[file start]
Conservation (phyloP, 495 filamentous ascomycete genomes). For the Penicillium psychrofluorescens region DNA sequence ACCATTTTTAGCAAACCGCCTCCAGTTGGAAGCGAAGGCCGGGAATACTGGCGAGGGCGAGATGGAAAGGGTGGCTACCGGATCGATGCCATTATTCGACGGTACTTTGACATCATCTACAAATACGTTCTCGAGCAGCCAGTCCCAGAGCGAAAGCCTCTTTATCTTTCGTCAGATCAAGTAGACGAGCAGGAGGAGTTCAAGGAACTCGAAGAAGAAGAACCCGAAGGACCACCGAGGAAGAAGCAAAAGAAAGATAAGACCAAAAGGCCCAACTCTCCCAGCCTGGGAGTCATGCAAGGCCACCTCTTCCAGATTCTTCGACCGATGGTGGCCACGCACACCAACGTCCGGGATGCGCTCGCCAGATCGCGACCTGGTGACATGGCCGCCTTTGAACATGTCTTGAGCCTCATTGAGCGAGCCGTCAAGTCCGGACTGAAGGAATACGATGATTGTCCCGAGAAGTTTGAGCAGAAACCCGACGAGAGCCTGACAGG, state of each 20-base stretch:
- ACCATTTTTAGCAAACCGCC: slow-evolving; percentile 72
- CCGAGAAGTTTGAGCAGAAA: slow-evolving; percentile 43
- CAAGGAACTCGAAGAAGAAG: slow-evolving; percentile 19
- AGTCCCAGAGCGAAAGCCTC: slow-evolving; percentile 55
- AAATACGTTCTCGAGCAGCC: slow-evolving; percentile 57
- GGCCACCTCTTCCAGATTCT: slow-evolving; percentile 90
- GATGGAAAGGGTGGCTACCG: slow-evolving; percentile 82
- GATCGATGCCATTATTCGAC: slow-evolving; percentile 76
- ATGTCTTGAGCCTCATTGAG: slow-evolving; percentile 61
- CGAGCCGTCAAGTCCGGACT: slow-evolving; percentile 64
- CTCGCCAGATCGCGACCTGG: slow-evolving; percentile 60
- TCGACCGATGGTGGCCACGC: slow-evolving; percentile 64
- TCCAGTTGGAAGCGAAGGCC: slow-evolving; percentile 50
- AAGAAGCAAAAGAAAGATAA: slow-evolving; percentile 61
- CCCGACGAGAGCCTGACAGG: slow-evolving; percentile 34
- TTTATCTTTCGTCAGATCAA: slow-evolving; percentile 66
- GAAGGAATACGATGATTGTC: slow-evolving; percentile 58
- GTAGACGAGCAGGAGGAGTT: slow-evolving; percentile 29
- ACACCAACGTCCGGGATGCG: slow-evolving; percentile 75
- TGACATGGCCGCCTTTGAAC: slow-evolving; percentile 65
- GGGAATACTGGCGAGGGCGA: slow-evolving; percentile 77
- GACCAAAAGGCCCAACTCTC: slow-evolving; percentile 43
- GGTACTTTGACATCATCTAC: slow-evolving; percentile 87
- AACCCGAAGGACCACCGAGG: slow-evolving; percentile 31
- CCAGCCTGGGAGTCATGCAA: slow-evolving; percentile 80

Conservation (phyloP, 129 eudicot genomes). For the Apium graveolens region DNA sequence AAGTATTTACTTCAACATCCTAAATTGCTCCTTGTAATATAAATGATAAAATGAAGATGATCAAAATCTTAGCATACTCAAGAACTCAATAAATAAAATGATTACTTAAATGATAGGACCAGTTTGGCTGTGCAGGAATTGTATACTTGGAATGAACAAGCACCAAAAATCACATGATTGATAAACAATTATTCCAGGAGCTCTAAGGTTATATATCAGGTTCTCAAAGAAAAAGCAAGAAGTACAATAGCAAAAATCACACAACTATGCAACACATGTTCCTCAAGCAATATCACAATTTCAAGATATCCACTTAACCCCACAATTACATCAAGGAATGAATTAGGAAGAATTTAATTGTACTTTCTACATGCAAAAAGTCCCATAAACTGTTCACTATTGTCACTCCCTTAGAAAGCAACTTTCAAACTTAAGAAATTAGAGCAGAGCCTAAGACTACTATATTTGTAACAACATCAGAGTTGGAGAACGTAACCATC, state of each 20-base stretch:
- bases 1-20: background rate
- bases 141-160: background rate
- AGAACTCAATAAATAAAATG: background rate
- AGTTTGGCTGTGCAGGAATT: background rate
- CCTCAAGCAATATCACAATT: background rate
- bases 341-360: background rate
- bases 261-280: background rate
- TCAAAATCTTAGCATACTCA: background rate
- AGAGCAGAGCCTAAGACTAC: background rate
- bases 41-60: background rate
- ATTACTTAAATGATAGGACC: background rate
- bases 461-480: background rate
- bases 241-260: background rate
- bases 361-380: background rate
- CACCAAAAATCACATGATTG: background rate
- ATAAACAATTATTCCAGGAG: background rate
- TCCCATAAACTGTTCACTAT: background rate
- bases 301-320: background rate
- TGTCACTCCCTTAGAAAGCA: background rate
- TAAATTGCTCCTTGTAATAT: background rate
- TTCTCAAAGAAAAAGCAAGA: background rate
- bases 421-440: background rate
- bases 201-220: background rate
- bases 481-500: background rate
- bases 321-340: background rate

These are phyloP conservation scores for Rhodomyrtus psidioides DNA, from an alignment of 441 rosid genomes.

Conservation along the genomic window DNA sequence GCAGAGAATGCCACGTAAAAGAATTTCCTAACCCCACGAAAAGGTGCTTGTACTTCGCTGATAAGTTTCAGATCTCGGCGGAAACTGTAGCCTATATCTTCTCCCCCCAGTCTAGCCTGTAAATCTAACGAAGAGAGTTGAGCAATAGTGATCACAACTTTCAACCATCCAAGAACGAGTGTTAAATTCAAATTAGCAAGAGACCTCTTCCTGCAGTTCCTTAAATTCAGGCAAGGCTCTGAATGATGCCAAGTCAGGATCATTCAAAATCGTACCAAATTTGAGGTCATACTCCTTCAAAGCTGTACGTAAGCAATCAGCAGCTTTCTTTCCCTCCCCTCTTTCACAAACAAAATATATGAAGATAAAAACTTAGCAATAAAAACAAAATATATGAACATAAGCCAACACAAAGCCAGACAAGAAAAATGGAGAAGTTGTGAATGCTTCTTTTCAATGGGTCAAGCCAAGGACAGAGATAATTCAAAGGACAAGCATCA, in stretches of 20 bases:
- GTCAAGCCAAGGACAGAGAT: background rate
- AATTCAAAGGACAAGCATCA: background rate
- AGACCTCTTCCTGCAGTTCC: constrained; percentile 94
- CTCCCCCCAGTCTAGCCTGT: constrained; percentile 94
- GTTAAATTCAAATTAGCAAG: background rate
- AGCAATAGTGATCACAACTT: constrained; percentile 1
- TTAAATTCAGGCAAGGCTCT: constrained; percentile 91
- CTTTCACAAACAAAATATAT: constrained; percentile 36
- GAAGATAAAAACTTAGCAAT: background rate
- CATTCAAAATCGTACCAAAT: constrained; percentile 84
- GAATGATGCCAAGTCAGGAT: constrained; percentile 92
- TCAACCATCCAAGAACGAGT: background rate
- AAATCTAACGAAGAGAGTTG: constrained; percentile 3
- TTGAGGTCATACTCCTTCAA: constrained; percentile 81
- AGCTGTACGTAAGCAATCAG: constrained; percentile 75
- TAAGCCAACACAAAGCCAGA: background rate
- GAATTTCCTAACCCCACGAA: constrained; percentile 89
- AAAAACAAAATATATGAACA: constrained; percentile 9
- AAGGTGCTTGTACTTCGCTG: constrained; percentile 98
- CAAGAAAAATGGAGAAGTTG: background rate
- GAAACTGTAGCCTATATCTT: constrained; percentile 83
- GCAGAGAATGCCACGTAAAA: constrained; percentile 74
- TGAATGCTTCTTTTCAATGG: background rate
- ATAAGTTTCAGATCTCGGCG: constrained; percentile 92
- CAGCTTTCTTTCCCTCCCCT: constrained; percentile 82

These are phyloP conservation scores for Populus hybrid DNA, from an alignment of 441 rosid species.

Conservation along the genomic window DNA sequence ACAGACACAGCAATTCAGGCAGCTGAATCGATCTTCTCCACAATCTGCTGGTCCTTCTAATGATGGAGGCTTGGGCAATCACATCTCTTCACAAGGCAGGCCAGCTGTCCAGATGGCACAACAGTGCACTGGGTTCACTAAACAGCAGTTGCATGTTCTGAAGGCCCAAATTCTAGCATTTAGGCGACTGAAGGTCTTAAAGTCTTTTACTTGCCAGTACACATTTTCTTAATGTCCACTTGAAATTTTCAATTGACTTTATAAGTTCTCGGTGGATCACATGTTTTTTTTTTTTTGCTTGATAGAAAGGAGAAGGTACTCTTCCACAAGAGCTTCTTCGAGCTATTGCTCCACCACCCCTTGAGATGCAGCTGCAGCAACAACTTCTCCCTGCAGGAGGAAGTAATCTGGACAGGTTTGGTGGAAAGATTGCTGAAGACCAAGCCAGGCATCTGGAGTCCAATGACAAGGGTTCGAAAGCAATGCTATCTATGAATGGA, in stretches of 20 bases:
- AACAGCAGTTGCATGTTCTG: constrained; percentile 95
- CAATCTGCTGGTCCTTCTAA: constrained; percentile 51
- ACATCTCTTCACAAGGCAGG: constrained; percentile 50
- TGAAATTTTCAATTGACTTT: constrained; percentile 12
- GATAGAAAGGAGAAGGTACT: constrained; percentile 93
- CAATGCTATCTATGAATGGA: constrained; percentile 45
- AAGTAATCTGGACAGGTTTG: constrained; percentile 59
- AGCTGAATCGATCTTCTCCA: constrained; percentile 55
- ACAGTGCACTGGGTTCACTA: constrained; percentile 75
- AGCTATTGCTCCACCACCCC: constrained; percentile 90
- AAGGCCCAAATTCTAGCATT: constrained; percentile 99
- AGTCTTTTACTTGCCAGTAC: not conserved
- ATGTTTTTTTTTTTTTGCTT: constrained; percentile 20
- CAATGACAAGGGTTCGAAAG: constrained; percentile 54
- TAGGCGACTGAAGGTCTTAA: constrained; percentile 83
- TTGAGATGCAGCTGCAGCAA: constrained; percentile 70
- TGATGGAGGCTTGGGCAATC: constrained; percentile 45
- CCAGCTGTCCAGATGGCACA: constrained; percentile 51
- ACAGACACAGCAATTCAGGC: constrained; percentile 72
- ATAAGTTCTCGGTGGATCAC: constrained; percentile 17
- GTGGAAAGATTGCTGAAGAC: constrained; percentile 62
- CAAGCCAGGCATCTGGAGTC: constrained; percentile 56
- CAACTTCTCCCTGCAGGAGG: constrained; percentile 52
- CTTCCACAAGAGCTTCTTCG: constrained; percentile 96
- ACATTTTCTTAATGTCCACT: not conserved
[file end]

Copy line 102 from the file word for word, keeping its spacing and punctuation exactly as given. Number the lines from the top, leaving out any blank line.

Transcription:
- GTGGAAAGATTGCTGAAGAC: constrained; percentile 62